Honeymooners remains fresh entertainment 60 years laterOct. 31, 2011
By G. Michael Dobbs
Television legends are featured in this week’s DVD review column.
The Honeymooners Lost Episodes 1951 to 1957
When comedian Jackie Gleason performed the first “Honeymooners” sketch in 1951 as part of a weekly show “The Cavalcade of Stars,” I’m sure few people would have predicted the kind of the success Ralph and Alice Kramden would enjoy 60 years later.
Yet in 2011, it’s clear to see the comic genius of Gleason, his cast and writers. Today when so many sitcoms rely on gimmicks or staid formulas, “The Honeymooners” have remained fresh with characters that are believable and funny.
For the younger people reading this column, Gleason has been a moderately successful comic on stage and in a handful of movies, who found his true medium television. He created many characters on his long-running show, but his most enduring was Ralph Kramden, a bus driver who lives with his wife Alice (Audrey Meadows) in a tiny apartment in Brooklyn.
Ralph is desperately insecure and constantly jumps to conclusions. He is always seeking ways to hit it big and yearns to be a big shot. Alice has got the common sense in the family and is more than Ralph’s equal when he goes on one of his frequent tirades.
Ralph’s best friend, Ed Norton (Art Carney), lives with his wife Trixie (Joyce Randolph) in the same building. Norton is a comic original a combination of child-like innocence and wise savvy.
I was shocked at just how well developed the characters were in the very first skit. Gleason and his first Alice (Pert Kelton) had their roles down cold and were immediately believable as they fought over whether or not Ralph was going down to the deli to pick up a loaf of bread.
This is character driven comedy at its finest, and this DVD collection brings together on 15 discs all of “The Honeymooners” skits known to exist, with the exception of the 39 half-hour episodes Gleason produced as a stand-alone show in 1955 television season.
At the time Gleason produced his first skit, sitcoms were more likely to feature a knowing wife and a clueless husband. The difference is that in “The Honeymooners,” the husband was prone to rage and the wife dished it out as well as he did. People may have fought like that in real life, but characters on television did not.
By the end of the first episode, though, it was clear these two people truly loved each other, despite their failings.
This humanity made Ralph and Alice seem very real to audiences, then as well as now.
This collection also features an informative booklet on the history of the show and a great collection of extras, including two parodies of “The Honeymooners,” one starring Jack Benny in the Gleason role and the other featuring Peter Lorre as Ralph.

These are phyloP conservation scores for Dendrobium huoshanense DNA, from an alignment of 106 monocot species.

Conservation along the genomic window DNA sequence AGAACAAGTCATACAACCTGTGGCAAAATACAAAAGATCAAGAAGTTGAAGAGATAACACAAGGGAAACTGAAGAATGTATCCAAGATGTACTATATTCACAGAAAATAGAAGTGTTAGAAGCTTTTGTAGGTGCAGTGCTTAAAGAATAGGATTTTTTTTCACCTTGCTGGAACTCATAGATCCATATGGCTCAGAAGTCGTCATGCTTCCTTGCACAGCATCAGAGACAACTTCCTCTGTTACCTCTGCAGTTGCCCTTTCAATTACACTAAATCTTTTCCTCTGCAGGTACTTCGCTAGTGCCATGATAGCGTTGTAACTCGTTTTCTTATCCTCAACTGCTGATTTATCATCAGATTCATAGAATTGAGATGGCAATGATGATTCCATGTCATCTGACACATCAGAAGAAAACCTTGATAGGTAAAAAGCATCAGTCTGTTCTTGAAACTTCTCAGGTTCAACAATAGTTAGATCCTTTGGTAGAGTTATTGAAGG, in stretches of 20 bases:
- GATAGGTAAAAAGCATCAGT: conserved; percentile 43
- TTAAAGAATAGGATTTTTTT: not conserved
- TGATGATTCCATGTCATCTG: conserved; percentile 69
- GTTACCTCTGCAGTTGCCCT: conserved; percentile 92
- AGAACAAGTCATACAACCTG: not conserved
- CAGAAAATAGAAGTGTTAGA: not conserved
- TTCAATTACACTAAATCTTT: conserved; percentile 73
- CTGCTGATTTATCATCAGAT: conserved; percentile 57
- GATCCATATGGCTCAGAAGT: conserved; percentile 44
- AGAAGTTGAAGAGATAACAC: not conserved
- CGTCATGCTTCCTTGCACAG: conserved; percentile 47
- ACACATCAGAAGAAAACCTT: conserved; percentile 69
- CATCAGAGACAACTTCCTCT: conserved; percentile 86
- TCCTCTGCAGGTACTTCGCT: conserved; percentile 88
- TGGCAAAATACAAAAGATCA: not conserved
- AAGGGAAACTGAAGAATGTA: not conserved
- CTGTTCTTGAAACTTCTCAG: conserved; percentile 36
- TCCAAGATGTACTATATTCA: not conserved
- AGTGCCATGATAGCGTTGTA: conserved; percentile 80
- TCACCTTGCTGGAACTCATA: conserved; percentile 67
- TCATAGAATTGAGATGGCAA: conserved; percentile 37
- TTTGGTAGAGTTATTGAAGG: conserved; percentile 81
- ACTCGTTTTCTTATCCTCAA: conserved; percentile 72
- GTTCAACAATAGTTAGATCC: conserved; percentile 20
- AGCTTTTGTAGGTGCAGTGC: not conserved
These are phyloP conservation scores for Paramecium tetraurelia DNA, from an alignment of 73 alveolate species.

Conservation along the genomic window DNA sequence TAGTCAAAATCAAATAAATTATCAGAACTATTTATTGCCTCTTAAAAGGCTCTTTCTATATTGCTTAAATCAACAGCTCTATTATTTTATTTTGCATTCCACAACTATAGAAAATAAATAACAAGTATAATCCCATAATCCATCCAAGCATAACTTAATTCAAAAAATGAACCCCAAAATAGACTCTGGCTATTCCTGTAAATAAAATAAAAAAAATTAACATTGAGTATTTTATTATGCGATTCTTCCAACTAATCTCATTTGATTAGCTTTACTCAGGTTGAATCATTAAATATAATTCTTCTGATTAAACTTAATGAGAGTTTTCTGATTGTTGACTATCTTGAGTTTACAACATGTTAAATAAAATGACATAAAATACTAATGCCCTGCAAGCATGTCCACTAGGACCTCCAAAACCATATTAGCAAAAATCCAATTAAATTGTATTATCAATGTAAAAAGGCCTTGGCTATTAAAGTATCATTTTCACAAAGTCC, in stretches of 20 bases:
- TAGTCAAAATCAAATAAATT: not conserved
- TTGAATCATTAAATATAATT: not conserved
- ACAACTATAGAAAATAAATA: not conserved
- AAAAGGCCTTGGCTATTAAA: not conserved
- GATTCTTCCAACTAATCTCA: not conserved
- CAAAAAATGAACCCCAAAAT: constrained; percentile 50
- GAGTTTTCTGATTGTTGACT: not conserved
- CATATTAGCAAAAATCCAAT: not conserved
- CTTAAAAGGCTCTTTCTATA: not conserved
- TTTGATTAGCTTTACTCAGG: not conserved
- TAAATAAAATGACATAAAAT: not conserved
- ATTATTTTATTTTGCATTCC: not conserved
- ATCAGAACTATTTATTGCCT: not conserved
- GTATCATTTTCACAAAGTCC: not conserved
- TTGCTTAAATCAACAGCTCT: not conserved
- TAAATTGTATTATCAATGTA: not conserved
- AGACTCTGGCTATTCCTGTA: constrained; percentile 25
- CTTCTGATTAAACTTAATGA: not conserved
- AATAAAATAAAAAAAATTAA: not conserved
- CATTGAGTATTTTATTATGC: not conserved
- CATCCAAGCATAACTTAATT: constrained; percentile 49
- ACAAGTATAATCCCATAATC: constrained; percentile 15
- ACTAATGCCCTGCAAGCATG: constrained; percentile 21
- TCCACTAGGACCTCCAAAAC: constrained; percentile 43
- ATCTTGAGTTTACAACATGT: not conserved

If you have a “Honeymooner” fan in your family, this should be high up on your holiday gift list.
William Shatner started out as a serious actor on the stage in his native Canada. He became well known to American audiences in the 1950s and ‘60s with frequent guest-starring roles on television, movie appearances and starring roles on Broadway.
Then he accepted the role of Captain Kirk on the original “Star Trek” and his life changed.
For more than 40 years during which Shatner has seen additional success in show business as well as being the object of adoration for millions of “Star Trek” fans the actor has apparently nursed an unresolved issue over being identified as Kirk. Apparently he can’t reconcile the “serious” nature of his early career and the promise it had with his post-“Star Trek” life.
To try to deal with this nagging conflict, the actor interviewed every other actor who has appeared as the star and commanding officers of a “Star Trek” series or movie to see how playing the part changed them. Shatner spoke with Kate Mulgrew, Scott Bacula, Avery Brooks, Chris Pine and Sir Patrick Stewart.
That’s the subject of “The Captains,” the new documentary written and directed by Shatner. This production seemed to be an extension of the interview shows Shatner has done in the last several years.
As a fan, I found the interviews, with the exception of the one with Brooks, pretty interesting. Mulgrew is very candid in first admitting she really had no idea who Shatner was when she starred in her “Star Trek” series and said her children have never forgiven her for accepting the job, as the brutal work schedule kept her away for years of their childhood.
Stewart spoke earnestly about making the transition between being a renowned Shakespearean actor to a starship captain, while Bacula spoke about how much Shatner had been an influence on him.
Brooks doesn’t address any of the issues brought forth in the other interviews and instead spouts off some strained philosophical blather while seated at a piano. I wondered if he was pulling Shatner’s leg. Of course, I’ve long wondered if Shatner’s wacky self-indulgent and ironic public personality is a well-played parody itself.
At the end, Shatner came to grips with his alter ego – no surprise. In the hands of a lesser egomaniac or eccentric, this film would come across as a huge vanity project. With Shatner at the helm, though, it’s oddly endearing at times.
Die-hard “Star Trek” fans will need to see “The Captains.”